When Westminster calls

19th December 2008 at 00:00
Scotland's most famous former 'heidie' talks to Elizabeth Buie about his first few months in Parliament - and political hacks

Less than two months into his new job as Westminster MP for Glenrothes, Lindsay Roy, arguably Scotland's most famous former "heidie", cannot stop drawing analogies between politics and school life.

Winning the by-election and going to Parliament, he tells The TESS, felt a bit like a P7 pupil must have done when going to secondary 20 years ago, before induction or transition programmes were introduced. He admits to having got lost a few times in the maze of the House of Commons corridors, a bit like a "lost soul" in Westminster.

Mr Roy has also had his first taste of discipline, having missed a vote only a few weeks into the job. He had gone to Dover House, the Whitehall headquarters of the Scotland Office, for a briefing on the Calman Commission report on devolution, and had thought it polite to switch off his mobile phone during the meeting. When he switched it back on, he had missed a three-line whip call on a vote. "It's a steep learning curve," he says.

The by-election experience was "exhilarating" because "you do see life in the raw". He estimates he met 12,000 people on the doorstep, a deliberate campaign strategy. "It was also humbling because you met people who had suffered a recent bereavement or had other personal issues they wanted to discuss."

Again he draws a comparison with school, where it is unusual for headteachers to go to a family's home; parents and carers usually come into the school.

The by-election also brought him into unprecedented contact with the political media "hacks", which he describes as "sometimes nerve-racking".

"I felt a weight on my shoulders that if I made a gaffe, it might lead to wider consequences for the Government, so I did spend a lot of time being briefed."

Mr Roy has not wasted time setting about the business of being an MP. Constituency work has included everything from reassuring local Post Office workers about Government plans for the PO card account, two quite complex immigration cases, and visiting a constituent to congratulate him on his 100th birthday. However, he says: "I miss school, I miss the buzz. There's a buzz in Parliament, but it's different. There's something rejuvenating about daily contact with young people."

Mr Roy's maiden parliamentary speech focused on education and skills in the more general sense. He said: "I believe very strongly that during this economic downturn - dare I say recession? - the soft targets will be professional development and training. We need to invest and continue investing in these areas, both in the public and private sectors, so that we come out of this in a more competitive position."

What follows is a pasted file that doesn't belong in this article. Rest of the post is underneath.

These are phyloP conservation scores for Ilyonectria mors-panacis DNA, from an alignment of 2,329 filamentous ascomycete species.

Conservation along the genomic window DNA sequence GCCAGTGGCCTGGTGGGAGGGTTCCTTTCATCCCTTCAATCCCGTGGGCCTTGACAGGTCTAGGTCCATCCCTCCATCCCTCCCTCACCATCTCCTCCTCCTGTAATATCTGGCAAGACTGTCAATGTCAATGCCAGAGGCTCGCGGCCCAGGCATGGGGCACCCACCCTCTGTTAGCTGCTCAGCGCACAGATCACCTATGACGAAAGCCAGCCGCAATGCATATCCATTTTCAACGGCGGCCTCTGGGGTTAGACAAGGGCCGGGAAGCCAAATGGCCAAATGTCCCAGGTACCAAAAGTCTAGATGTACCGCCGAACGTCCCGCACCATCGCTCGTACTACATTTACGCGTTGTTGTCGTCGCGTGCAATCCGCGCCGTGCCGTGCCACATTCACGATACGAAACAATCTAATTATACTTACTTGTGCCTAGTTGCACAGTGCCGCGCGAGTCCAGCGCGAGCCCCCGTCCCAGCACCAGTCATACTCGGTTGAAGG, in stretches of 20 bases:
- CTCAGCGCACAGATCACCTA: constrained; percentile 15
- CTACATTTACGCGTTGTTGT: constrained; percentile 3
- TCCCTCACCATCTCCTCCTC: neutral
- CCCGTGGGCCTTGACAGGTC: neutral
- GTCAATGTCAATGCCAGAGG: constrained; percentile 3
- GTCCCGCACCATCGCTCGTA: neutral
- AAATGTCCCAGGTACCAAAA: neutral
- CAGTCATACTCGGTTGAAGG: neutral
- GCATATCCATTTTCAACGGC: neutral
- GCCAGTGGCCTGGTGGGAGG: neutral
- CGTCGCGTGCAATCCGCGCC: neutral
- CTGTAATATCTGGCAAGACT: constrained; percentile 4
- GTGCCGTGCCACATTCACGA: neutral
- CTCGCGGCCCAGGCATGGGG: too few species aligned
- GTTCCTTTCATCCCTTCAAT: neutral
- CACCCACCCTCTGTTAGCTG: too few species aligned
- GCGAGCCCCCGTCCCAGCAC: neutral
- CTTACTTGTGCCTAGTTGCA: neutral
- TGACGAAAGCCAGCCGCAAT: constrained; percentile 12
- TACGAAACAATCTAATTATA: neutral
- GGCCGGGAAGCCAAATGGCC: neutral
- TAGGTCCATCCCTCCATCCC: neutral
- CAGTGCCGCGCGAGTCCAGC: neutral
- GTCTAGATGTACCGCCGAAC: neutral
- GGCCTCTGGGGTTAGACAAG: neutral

Having been put forward to serve on the Scottish Select Committee at Westminster, he plans to focus on the education, skills and employment agenda as well as on the development of social capital.

Through his long-standing membership of School Leaders Scotland (formerly the Headteachers' Association of Scotland), Mr Roy has been elected to the executive committee of the International Confederation of Principals, focusing on the "principals leading principals" network in which heads share their expertise and experience with one another. The role will also involve work on the international development and education side of the association.

Mr Roy had expected to remain a head probably until retirement, he admits. So what made him change his mind? "It was an agonising decision. You are most privileged if you have a career in which you have real job satisfaction. Critically, being able to touch the futures of young people was important to me: you could inspire them and enhance their life prospects."

But after being approached by members of the public and constituency members, he agreed to stand as the Labour candidate. It was rumoured that the Prime Minister had approached him personally to stand - not true, he insists.

Although he had been parachuted in to Kirkcaldy High, Gordon Brown's alma mater, after it had received an unsatisfactory follow-up report from HMIE, he has no concerns about leaving it after less than a year because he has confidence in the staff that he left behind. His task, he says, was to draw up an action plan for transformational change. "The model has been put in place and there has been a change in direction. It didn't need me there."

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